Fortuna: School soon becomes a major area of stress. The refugee camps may not have had schools, or if there were schools, the parents may have been fearful about sending kids there. So a lot of kids come over with no literacy skills. There are some who can’t read or write in their native languages, or at a minimum have no sense of structured school.
Porche: But they learn English quickly and become pretty proficient in about a year.
That’s a good thing for the children, but it’s a double edged sword, because the kids end up serving as interpreters and mediators for the parents. That’s not good for the parent-child relationships, because the children then have knowledge and some power that really should be the parents’. So as children do better in school and learn English it can create problems in other areas of their lives.
Fortuna: Here are moms, whose husbands may have been killed, challenged by a big shift in their parenting role while dealing with adjustment to the United States—then finding their children empowered in some ways, while they feel disempowered. That can be very stressful and demoralizing.
Porche: Meanwhile, a key struggle for the children is that in the U.S. they’re placed in classrooms by age, so a 15-year old who’s had no formal education is put into high school with peers who’ve had ten years of formal schooling. (In African education systems, if someone needed to start at a second-grade level, that’s where they’d start in a mixed-age classroom.) They do get help, and they get English as a Second or Other Language (ESOL), but even though they make a lot of progress quickly it’s very hard for them to catch up. And if they don’t have a way to do well academically, they’re going to figure out other ways to feel good about themselves—acting tough, getting into fights, all sorts of things.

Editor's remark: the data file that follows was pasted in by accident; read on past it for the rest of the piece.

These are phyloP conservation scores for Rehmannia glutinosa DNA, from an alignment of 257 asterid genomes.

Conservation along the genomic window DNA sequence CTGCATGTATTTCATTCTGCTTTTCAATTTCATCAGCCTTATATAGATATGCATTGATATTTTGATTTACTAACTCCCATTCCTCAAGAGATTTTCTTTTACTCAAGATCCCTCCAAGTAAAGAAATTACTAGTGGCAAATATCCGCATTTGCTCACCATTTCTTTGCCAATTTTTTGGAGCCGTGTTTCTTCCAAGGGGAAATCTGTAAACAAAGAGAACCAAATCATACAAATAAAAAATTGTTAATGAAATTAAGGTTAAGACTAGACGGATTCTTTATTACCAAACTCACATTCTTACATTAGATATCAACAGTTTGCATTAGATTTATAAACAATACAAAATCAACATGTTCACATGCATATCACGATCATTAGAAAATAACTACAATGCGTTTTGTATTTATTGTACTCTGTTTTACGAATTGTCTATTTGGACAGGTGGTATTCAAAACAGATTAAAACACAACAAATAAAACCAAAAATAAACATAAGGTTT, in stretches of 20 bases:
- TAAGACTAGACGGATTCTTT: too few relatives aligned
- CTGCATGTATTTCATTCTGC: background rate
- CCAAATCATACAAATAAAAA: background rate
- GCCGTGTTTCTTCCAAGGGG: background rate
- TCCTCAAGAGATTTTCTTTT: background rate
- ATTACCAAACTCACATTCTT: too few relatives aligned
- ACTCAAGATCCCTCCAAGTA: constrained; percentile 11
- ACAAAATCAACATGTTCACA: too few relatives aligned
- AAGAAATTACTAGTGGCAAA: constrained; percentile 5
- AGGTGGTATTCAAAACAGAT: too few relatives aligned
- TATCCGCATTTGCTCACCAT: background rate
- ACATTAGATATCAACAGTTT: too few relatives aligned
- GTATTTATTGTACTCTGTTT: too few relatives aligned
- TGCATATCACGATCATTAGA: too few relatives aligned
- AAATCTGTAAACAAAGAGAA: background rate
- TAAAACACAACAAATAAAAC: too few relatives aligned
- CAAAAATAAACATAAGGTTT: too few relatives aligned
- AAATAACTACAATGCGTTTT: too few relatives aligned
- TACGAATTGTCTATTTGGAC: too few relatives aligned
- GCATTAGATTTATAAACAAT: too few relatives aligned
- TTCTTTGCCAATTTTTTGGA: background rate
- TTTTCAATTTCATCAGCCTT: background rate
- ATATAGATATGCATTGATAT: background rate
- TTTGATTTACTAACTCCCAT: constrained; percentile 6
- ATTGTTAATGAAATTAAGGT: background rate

There are identity issues, too. For example, there are different African groups or tribes that don’t get along because of historical conflicts. That creates tension when children have to share the same school.
Fortuna: And the kids of color fight each other a lot. A couple of African girls said, “We really fight with the Latino kids.”
Porche: That may be about the scarce resources of new groups coming in and the tensions of being different in the schools.
Fortuna: And about “who will be who” in this new dynamic.

Say more about the stresses for parents.
Porche: Discipline issues cause a lot of stress. Many refugees are used to using corporal punishment, which we generally don’t allow in the U.S. Kids are told, “Your parents can’t hit you any more,” so they say to their parents, “You can’t touch me. If you do, I’ll call 911.” That creates incredible tension. Parents feel disempowered.
Fortuna: And other people are controlling the situation. The police come, the parents can’t speak English, and it’s the child who’s telling the police what’s happened. It’s a really scary situation for parents.
Porche: It’s a matter of language barriers as well as cultural misunderstandings.
And there are difficulties about school. Parents arrive with great respect for education. They’ve survived every horrible trauma so that their children can thrive here and get a good education. In their home countries, teachers were the experts;